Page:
During Bangladesh’s nine-month war of liberation in 1971, atrocious war crimes were committed against civilians. "It is the most incredible, calculated thing since the days of the Nazis in Poland,” reported a high ranking US official in Time Magazine. More than 3 million people were killed, nearly a quarter million women were raped, and more than 10 million people were forced to take refuge in India due to persecutions at home.
Excerpt from the writings of an eye-witness reporter of the mass murders:
"11.11.1971- I went on the top of the hill on the other side of Faiz Lake with three others. What did I see? Countless dead bodies. All women. Naked. Most of them young and two/three days old dead bodies I estimated. Then I noticed, most of the dead bodies have fetus rotting in their wombs. Bodies were piled in 10/15 a pile all over the hill. One of my companions fainted. I tried best to keep my senses and counted the bodies one by one. One thousand and eighty two, 1082. They were all killed by slicing open their wombs. Later I came to know these women are educated and from reputed families, abducted and kept here at Chittangong cantonment to satisfy the sexual needs of Pakistani soldiers. Since these women were for so long and repeatedly raped every day, they became pregnant and sexually less desirable. So they were killed and disposed of in this remote place."
During the war, Bangladeshis who opposed the liberation movement were employed by the Pakistani army in trained paramilitary forces called Razakar, Al-Badr, and Al-Shams. These groups were in charge of “keeping the peace” by terrorizing the local population as a means to discourage individuals from supporting the freedom fighters.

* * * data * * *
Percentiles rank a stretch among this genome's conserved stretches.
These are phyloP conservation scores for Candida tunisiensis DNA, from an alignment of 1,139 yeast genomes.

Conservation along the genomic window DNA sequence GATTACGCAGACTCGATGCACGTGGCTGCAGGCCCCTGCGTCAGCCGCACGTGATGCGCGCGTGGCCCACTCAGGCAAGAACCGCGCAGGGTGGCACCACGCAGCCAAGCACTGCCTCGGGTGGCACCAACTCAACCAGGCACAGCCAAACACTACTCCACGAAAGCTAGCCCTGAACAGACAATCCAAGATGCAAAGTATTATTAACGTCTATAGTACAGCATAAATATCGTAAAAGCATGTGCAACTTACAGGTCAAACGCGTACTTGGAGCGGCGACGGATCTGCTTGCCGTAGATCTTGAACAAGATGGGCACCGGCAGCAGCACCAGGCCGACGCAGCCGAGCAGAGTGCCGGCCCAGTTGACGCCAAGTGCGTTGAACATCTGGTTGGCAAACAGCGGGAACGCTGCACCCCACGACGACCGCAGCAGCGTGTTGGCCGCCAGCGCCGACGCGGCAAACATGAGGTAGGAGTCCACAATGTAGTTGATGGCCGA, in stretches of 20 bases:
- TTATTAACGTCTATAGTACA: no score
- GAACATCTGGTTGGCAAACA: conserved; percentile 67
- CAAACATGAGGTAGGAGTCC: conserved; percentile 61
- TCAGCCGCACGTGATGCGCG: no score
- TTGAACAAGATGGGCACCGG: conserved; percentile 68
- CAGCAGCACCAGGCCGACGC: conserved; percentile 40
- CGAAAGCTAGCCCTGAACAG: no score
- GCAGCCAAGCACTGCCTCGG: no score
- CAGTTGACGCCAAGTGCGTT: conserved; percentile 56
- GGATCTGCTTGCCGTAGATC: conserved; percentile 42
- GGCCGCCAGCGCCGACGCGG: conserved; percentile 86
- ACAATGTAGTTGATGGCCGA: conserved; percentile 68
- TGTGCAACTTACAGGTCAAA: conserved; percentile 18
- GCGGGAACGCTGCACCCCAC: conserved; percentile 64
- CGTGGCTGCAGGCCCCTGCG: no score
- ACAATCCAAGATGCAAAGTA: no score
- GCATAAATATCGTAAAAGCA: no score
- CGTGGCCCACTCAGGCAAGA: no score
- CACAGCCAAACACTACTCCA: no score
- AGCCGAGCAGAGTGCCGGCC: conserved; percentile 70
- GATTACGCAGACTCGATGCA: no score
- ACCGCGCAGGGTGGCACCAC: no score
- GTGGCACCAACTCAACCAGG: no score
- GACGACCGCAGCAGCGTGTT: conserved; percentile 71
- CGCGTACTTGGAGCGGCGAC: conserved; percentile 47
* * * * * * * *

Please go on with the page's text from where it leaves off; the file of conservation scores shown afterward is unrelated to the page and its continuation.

Abdul Quader Mollah joined these groups, and was found guilty by the ICT for murdering 6 people, plotting the massacre of 344 people, and for committing rape. The International Crimes Tribunal of Bangladesh sentenced him to life in prison.
Aftermath of the verdict
Following the verdict, the protests started almost instantly, with online activists urging people to come join them at Shahbag--the central square of the capital city. The demonstrators sang the national anthem, drew murals, and chanted slogans demanding capital punishment for Mollah and others like him.
Why are protesters asking for capital punishment
In Bangladesh law, there is ample precedence of capital punishment verdict for crimes such as murder and rape. Therefore, there is a legitimate demand for similar punishment for crimes committed during war.
Additionally, the Bangladeshi legal system is such that a prisoner given a “life term” can have his/her life-term reduced by the executive branch. If the government changes in the next election, for example, a prisoner like Mollah can be pardoned and released. He could potentially receive a heroes welcome from the government and be given a job as an ambassador or minister, free to declare revenge against the witnesses who testified against him. Because this scenario has occurred several times in the past, Bangladeshis are demanding capital punishment.
2. Pakistan: The Ravaging of Golden Bengal, Time, 1971-08-02 http://www.time.com/time/printout/0,8816,878408,00.html
3. A.K.M Afsar Uddin, Eye witness ( from book ISBN: 984-70124-0107-1)